Ricardo Martinez, co-founder of Padres & Jóvenes Unidos, speaks about immigrant rights in 2006. Martinez died last week. (Western History Collection, Denver Public Library)

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For three decades, Ricardo Martinez, co-founder of the advocacy group Padres & Jóvenes Unidos, helped parents and students fight racism in Denver Public Schools.

Last week, Denver lost the humble and fierce organizer. He died of a stroke and its complications, according to a written remembrance shared by his family.

“At his core, he was a warrior,” said his wife, Pam Martinez, the organization’s co-founder. “At his core, he unquestionably believed in the basic democratic rights of all people.”

The organization helped parents and students take on issues ranging from discipline reform to biased school principals. Martinez was also active on the state and national levels on education and fighting for immigrant rights.

Though much of his work was focused on the Chicano and Mexican communities, his wife said he applied that same gentleness, commitment, and passion “for all oppressed peoples.”

Ricardo Martinez, 69, retired in 2019 from Padres & Jóvenes Unidos, which recently changed its name but retains a similar mission.

“He didn’t just fight for Latino students,” said Denver City Clerk Paul López, who first met Martinez in his youth. “He fought for every student, for everybody’s access to an equal education, regardless of where you were from or what language you spoke.”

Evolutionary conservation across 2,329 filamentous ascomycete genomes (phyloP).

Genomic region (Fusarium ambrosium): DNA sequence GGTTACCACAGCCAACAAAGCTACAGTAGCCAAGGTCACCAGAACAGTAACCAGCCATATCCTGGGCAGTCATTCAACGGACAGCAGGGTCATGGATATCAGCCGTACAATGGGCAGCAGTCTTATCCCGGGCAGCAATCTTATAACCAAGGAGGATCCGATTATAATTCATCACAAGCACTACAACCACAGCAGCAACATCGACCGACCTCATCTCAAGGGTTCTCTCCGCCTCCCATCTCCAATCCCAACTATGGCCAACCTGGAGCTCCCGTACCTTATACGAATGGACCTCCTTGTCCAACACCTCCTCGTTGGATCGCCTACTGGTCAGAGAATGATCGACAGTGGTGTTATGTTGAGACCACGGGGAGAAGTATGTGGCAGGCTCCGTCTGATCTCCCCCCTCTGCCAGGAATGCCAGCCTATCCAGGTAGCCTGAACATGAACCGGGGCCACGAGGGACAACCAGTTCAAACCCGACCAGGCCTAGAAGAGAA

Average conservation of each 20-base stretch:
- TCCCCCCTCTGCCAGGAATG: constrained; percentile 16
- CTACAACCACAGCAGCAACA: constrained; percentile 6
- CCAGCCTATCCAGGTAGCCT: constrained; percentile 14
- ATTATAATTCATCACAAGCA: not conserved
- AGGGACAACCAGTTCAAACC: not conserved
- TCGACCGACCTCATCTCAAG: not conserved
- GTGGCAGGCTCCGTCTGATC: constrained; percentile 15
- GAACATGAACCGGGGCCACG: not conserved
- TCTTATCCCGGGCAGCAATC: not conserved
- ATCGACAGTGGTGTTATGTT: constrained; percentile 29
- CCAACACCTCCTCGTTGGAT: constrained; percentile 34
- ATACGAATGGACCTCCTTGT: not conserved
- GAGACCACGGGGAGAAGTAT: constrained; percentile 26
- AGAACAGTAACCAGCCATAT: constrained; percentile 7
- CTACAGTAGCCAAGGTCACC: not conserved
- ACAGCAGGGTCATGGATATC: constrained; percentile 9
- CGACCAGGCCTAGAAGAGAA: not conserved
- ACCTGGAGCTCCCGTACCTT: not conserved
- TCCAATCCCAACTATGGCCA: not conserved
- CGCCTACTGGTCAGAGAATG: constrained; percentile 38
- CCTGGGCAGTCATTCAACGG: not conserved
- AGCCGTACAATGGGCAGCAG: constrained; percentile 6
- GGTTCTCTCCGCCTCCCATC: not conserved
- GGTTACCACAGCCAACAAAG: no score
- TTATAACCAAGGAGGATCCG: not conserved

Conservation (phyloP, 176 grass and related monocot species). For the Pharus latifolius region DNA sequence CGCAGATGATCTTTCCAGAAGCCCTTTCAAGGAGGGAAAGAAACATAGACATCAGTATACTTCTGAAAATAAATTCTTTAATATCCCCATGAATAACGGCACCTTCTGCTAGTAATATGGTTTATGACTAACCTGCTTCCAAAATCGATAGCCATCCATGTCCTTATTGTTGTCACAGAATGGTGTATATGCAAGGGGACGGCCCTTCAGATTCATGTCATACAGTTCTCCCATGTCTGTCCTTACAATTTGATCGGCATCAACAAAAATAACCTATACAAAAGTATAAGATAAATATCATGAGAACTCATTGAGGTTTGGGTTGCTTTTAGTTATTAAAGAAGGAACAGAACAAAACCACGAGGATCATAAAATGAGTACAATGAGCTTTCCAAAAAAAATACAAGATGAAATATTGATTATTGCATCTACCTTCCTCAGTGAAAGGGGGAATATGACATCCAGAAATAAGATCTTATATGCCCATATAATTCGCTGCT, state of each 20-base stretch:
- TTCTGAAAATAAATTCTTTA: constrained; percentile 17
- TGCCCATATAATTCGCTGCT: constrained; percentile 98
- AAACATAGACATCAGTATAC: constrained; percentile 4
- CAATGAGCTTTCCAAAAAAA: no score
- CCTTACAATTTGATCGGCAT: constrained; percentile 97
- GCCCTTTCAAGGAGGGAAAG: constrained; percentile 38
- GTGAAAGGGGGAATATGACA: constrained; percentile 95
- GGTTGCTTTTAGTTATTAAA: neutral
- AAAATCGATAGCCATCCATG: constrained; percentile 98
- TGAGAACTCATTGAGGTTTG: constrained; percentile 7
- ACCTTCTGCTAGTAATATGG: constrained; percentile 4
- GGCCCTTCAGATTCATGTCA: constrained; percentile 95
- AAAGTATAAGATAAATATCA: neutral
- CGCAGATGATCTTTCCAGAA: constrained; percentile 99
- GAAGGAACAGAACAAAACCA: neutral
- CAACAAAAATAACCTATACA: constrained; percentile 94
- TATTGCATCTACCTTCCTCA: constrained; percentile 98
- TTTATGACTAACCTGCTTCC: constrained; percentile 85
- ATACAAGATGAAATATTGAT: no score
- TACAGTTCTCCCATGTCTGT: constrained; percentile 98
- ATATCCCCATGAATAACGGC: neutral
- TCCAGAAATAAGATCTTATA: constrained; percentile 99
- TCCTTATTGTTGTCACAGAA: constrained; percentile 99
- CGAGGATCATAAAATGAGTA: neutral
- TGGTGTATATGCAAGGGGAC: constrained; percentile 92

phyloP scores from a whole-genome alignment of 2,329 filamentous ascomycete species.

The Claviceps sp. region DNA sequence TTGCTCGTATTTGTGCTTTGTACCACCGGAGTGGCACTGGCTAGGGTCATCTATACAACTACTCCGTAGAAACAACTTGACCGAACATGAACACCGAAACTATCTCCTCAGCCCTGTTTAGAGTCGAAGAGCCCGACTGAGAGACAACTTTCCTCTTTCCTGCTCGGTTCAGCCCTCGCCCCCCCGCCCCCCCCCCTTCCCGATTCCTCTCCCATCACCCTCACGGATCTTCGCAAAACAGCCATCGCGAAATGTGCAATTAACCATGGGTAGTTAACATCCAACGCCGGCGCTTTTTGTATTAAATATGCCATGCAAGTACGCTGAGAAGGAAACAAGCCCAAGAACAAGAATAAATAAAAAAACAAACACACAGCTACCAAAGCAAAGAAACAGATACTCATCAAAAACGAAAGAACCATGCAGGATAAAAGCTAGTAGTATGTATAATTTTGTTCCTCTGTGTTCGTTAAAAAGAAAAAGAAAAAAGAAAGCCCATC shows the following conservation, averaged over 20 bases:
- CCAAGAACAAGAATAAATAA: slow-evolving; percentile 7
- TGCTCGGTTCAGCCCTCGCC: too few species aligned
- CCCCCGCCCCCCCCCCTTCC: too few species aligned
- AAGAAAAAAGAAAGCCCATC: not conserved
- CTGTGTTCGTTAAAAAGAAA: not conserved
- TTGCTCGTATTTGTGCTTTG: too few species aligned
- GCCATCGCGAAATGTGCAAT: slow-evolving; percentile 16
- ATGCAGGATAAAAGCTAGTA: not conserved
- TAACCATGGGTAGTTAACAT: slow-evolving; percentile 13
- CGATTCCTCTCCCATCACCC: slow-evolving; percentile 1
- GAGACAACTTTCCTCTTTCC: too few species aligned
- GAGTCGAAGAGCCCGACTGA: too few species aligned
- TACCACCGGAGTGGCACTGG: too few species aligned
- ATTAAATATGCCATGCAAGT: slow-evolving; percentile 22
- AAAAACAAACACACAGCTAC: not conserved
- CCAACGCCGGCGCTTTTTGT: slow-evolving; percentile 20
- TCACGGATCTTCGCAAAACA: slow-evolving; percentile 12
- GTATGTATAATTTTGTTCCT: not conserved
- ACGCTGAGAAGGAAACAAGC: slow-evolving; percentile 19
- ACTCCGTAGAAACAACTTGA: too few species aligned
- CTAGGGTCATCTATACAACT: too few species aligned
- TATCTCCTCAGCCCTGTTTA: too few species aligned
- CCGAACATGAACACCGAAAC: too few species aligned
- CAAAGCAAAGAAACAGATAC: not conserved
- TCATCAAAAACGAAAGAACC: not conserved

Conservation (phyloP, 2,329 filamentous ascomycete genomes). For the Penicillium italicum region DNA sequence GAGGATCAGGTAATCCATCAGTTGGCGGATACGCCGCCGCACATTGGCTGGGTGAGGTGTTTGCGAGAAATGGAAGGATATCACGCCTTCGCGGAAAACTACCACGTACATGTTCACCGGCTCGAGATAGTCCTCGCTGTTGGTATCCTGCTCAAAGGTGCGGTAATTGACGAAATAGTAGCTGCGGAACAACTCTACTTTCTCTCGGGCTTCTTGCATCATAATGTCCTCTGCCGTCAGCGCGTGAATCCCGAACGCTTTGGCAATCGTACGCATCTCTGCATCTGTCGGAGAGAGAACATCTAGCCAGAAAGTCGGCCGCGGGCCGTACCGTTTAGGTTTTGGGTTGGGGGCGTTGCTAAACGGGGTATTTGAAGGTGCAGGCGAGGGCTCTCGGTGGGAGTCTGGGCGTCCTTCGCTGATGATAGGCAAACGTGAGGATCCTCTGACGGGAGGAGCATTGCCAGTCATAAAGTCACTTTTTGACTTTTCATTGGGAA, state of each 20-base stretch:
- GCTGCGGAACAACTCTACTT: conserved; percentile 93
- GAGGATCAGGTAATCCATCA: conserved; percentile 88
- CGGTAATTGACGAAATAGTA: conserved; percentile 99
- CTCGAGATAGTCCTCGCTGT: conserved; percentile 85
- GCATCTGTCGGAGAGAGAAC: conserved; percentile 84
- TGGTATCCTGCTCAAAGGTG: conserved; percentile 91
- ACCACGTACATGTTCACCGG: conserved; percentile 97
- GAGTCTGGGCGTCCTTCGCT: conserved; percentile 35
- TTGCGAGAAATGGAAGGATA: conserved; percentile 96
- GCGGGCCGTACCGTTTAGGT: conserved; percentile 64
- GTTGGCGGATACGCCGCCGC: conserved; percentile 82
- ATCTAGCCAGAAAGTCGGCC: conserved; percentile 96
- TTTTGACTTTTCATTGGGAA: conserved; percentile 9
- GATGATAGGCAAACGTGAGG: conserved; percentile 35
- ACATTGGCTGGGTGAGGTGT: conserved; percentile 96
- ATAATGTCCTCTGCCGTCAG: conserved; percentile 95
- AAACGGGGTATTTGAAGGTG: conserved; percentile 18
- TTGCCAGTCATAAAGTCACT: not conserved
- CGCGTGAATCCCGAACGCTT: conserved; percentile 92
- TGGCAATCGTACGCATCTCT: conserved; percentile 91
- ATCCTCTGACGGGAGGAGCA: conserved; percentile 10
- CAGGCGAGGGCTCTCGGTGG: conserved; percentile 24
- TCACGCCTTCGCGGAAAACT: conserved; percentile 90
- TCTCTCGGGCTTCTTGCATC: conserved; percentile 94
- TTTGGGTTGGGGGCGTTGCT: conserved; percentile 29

Martinez grew up in Southern California, the son of farmworkers, said Pam Martinez. When he was old enough, he worked alongside them in the fields and canneries. As teenagers, Martinez and his sister would take the bus from town to town delivering newspapers put out by the United Farm Workers union and the political party La Raza Unida.

Martinez eventually joined both the union and the party, and became active in the anti-war movement, she said. The Martinezes met on a picket line and moved to Denver in 1982 as young parents. About a decade later, when Ricardo Martinez was working as a labor union organizer, they got a call from parents at Denver’s Valverde Elementary about a principal who was punishing students for speaking Spanish.

The Martinezes helped the parents successfully push for changes at the school. At a celebration of the parents’ victory, Pam Martinez recalled, one Valverde father suggested they keep the organization going — and what was then called Padres Unidos was born.

Over the next 30 years, the organization pressed Denver Public Schools on important issues from preserving bilingual education and improving the quality of school lunches to reducing suspensions and expulsions, which disproportionately affect Black and Latino students.

Padres & Jóvenes Unidos was instrumental in opening a bilingual Montessori elementary school in northwest Denver, Academia Ana Marie Sandoval, and in bringing about reforms at other city schools, including North High School and the former Cole Middle School.

A 2008 overhaul of Denver Public Schools’ discipline policy to reduce suspensions, expulsions, and police referrals was largely the result of years of organizing by Padres & Jóvenes Unidos, which worked with the district to shape the reforms.

“They were bulldogs, and they were not going to let that go,” said Theresa Peña, who was president of the school board at the time. “Where there was compromise, they got 85% of what they brought to the table because they were right.”

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Senior Reporter — Chalkbeat Colorado Email: masmar@chalkbeat.org